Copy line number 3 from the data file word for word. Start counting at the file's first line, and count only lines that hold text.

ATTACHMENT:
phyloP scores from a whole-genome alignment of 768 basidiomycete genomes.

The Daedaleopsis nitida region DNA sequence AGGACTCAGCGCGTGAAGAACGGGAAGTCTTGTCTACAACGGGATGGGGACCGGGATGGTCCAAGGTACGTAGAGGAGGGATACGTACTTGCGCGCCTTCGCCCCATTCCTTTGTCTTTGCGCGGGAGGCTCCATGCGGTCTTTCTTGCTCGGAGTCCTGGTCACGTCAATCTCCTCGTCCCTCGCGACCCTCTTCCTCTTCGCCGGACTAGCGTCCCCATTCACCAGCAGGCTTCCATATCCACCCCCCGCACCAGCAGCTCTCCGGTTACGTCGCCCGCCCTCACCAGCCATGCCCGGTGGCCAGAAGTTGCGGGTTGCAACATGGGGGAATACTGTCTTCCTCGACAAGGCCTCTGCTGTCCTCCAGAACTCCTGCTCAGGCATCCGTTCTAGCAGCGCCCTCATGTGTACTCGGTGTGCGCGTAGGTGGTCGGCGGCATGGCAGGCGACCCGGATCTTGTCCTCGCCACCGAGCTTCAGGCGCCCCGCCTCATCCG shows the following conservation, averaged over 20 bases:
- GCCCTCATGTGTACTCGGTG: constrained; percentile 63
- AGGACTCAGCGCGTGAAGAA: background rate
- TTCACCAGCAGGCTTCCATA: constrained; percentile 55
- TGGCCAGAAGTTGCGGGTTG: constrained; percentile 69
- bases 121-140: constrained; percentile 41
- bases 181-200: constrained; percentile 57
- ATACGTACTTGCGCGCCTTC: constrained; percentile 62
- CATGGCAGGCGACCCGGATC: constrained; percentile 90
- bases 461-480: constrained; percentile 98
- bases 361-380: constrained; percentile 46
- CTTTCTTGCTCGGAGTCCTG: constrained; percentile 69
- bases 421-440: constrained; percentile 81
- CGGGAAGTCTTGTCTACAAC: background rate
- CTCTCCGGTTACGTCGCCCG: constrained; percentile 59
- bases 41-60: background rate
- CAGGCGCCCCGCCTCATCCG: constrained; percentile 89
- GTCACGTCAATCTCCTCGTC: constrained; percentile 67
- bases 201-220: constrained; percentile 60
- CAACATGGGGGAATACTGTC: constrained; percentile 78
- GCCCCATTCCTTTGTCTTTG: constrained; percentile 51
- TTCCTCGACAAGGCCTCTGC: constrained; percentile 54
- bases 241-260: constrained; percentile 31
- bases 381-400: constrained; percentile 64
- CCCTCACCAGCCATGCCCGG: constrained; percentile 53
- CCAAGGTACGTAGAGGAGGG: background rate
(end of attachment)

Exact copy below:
- GCCCTCATGTGTACTCGGTG: constrained; percentile 63